John Autey / TNS

A provision put forth in the Senate version of the K-12 bill was tailor-made to allow Warroad to continue using its “Warriors” logo, team names and other American Indian iconography.

The provision, which did not make it into the version of the bill approved Monday by the committee, would have allowed schools to continue using an American Indian mascot if they had a “documented, historic, and supportive connection” with local tribal leaders, had a logo designed by an Indigenous artist, and had the school name, symbol and image endorsed by the National Coalition Against Racism in Sports and Media, among other stipulations.

Warroad’s school district ticks each of those boxes, according to Yates.

A number of bills proposed by state lawmakers either focus on or have a section prohibiting the use of American Indian nicknames in public schools.

David Glass, the coalition’s chair and president, confirmed that they support Warroad’s name and other iconography.


“For (the coalition) to support the logo,” Yates said, “means that they recognize the – not just the importance to our school and our region, but the culture it represents and the educational value that it brings, as well as the financial support of Indigenous programming for our students.”

In Esko, there’s been a push to change the district's mascot since 2020, when students there made an online petition to change the "Eskomos" name and igloo logo.

This spring, a group of Esko parents have asked district leaders to do the same. At the forefront is Rachel Gilbertson, a parent of two Esko Public Schools students.

“It’s a pejorative term that is classifying a whole group of people with one term given by colonizers that was really meant to dehumanize them,” Gilbertson said of the name.

A parent asked the Esko School Board to consider changing the district's team name from "Eskomos" to something else.

She said she’s grateful that the state is supporting a new name for the school.

Gilbertson and others have addressed the Esko School Board several times, urging them to consider a new mascot. The coalition headed by Glass sent a letter to Esko district leaders in April doing the same.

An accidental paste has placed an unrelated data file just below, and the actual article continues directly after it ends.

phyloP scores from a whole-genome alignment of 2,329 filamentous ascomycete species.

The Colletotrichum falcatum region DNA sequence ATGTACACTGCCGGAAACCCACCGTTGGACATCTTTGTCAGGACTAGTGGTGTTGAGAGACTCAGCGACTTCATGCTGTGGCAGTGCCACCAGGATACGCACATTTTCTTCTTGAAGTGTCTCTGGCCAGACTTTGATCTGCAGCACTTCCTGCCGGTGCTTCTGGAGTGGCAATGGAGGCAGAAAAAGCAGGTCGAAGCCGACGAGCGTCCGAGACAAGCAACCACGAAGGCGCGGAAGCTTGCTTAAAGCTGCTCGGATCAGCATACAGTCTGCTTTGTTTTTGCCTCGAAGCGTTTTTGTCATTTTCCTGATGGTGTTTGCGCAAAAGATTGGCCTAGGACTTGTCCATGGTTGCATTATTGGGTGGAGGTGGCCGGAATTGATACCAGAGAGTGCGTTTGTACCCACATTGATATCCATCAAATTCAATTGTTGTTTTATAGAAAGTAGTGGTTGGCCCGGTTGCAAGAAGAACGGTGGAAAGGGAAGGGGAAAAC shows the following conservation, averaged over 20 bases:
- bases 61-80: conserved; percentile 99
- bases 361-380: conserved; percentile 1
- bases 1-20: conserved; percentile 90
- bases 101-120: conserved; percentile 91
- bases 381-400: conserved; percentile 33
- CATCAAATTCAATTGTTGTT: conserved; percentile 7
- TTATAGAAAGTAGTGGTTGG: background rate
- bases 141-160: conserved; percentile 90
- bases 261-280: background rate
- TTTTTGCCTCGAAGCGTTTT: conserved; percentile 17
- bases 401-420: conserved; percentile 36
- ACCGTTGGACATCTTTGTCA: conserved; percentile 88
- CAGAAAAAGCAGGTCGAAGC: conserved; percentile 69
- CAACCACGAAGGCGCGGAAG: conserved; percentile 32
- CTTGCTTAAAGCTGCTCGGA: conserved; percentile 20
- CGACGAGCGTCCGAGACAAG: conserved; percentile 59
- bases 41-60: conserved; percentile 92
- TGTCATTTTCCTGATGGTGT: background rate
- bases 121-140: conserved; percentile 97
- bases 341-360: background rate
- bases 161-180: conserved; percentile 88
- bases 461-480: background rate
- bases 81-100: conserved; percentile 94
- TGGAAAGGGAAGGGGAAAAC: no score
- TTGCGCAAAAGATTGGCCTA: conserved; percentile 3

“To build a better future for all our children, it is time to change the Esko school nickname and related imagery,” the letter reads in part. “Regardless of the history or intentions involved, misuse of these names and images is inherently demeaning and offensive. They unavoidably place Indigenous people on the same plane as animal mascots. They inevitably rub salt in the historical wounds of racism and bigotry.”

Esko School Board Chair Jerry Frederick said last week — about five days before lawmakers reconciled the two K-12 bills — that he’s planning a meeting with other district leaders to consider their options after the school year ends.


That includes sorting out how much it might cost to replace the logo on district equipment and buildings as the district gets a handle on its budget for the 2023-24 school year.

Frederick estimated that the cost of replacing the name and other iconography would be substantial. They’re displayed on the football field, in the school’s entryway and on team uniforms.

“We’re going to think this out,” Frederick said. “There are some community members that are extremely passionate about getting rid of the name, but anything that’s not thought out completely is, in my opinion, is doomed to failure. So I would just as soon take my time, have a board meeting, have a work session, to really think about what we’re trying to do in the future.”

Superintendent Aaron Fischer did not return the News Tribune's requests for comment Monday.

Joe Bowen is an award-winning reporter at the Duluth News Tribune. He covers schools and education across the Northland.

You can reach him at: